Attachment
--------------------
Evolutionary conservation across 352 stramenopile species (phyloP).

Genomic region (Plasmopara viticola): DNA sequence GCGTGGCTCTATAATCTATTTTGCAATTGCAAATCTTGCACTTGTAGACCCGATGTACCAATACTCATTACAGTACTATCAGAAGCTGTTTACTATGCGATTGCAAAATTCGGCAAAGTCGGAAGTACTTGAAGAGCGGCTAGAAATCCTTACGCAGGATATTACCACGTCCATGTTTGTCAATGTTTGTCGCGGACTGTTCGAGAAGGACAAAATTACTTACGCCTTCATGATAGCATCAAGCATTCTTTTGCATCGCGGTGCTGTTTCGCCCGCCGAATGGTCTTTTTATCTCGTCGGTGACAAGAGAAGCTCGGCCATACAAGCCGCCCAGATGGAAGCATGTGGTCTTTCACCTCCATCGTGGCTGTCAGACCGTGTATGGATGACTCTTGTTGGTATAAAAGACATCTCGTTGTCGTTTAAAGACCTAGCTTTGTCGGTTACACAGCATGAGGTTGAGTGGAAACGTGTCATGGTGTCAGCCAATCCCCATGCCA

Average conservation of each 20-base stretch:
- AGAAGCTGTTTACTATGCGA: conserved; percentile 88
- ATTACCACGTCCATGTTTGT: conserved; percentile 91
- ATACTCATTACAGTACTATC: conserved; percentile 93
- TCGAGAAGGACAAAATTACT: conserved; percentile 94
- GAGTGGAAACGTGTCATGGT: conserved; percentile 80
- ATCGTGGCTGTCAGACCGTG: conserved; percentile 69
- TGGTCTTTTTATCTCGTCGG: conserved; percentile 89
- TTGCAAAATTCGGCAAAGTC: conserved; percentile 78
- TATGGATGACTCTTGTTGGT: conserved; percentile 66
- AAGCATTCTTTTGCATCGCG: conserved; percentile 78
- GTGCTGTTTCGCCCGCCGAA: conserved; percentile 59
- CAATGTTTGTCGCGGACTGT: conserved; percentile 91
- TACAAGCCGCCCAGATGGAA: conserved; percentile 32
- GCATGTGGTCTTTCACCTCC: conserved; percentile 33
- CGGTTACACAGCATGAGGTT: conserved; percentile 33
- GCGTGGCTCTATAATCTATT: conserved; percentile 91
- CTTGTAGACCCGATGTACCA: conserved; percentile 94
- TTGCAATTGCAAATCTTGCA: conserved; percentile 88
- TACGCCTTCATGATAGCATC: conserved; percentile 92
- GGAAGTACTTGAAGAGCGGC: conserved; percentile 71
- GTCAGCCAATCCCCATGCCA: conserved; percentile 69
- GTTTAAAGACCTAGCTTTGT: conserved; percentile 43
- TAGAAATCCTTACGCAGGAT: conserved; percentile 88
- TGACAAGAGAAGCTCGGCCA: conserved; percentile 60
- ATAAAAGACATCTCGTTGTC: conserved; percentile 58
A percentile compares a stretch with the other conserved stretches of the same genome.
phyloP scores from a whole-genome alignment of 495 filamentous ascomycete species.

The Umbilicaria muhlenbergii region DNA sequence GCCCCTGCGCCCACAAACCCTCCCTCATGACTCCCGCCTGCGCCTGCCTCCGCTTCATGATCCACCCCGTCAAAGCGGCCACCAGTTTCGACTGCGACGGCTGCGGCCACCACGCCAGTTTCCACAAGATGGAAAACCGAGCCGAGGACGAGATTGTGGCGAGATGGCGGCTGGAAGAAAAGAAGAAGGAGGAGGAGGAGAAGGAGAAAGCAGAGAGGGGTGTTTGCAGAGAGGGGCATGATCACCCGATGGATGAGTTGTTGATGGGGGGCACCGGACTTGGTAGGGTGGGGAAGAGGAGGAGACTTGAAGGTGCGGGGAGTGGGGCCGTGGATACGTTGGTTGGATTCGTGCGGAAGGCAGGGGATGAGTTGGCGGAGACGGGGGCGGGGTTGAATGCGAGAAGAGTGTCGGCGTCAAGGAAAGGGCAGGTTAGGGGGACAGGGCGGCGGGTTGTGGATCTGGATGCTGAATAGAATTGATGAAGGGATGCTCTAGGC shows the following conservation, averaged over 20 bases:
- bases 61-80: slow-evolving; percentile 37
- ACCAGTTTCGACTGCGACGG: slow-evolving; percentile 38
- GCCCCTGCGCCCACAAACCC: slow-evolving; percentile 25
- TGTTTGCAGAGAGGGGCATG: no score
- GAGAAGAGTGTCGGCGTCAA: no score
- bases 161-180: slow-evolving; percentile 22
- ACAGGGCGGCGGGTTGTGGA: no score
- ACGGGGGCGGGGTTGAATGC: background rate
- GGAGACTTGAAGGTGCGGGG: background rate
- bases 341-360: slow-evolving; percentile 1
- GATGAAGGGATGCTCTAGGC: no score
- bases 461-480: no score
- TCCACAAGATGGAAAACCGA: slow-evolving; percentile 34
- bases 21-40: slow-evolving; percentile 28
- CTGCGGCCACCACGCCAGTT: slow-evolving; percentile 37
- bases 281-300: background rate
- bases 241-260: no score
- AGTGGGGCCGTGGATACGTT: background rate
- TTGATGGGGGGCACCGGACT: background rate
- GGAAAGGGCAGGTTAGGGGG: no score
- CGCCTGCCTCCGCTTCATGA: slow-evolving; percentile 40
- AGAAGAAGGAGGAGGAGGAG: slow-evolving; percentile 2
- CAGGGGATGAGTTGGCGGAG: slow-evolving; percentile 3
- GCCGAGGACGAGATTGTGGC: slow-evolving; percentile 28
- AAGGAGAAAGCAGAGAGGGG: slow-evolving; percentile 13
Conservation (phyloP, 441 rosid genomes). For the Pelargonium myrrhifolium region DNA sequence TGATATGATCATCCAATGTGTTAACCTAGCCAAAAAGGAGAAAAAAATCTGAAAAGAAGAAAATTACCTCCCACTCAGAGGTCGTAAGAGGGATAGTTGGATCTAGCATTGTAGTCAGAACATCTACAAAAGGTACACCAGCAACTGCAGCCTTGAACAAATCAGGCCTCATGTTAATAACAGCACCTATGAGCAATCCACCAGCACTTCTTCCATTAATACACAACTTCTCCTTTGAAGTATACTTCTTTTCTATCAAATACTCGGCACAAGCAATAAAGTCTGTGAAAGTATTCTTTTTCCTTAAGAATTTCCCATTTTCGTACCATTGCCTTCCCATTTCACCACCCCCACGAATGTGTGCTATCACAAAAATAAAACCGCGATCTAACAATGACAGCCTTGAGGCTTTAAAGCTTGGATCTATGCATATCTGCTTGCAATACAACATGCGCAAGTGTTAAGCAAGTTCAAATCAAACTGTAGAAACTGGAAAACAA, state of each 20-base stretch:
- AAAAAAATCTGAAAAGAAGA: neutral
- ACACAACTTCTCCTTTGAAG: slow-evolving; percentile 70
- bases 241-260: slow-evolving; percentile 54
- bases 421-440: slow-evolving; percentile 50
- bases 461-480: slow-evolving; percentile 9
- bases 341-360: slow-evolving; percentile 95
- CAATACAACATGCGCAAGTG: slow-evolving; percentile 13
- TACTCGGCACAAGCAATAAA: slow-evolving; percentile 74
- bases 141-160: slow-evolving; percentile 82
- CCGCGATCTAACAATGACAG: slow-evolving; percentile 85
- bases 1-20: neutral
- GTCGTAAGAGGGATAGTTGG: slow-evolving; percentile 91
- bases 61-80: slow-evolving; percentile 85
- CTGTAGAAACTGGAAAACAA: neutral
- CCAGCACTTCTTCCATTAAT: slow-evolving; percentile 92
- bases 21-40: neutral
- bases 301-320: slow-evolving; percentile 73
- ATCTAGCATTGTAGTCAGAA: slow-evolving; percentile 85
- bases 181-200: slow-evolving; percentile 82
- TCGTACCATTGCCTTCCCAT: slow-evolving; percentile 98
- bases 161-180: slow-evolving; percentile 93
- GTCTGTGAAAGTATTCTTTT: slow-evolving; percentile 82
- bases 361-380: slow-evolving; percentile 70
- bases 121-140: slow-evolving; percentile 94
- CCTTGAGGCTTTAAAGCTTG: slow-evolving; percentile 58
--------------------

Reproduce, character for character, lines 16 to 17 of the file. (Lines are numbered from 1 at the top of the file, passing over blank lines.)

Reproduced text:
- TACAAGCCGCCCAGATGGAA: conserved; percentile 32
- GCATGTGGTCTTTCACCTCC: conserved; percentile 33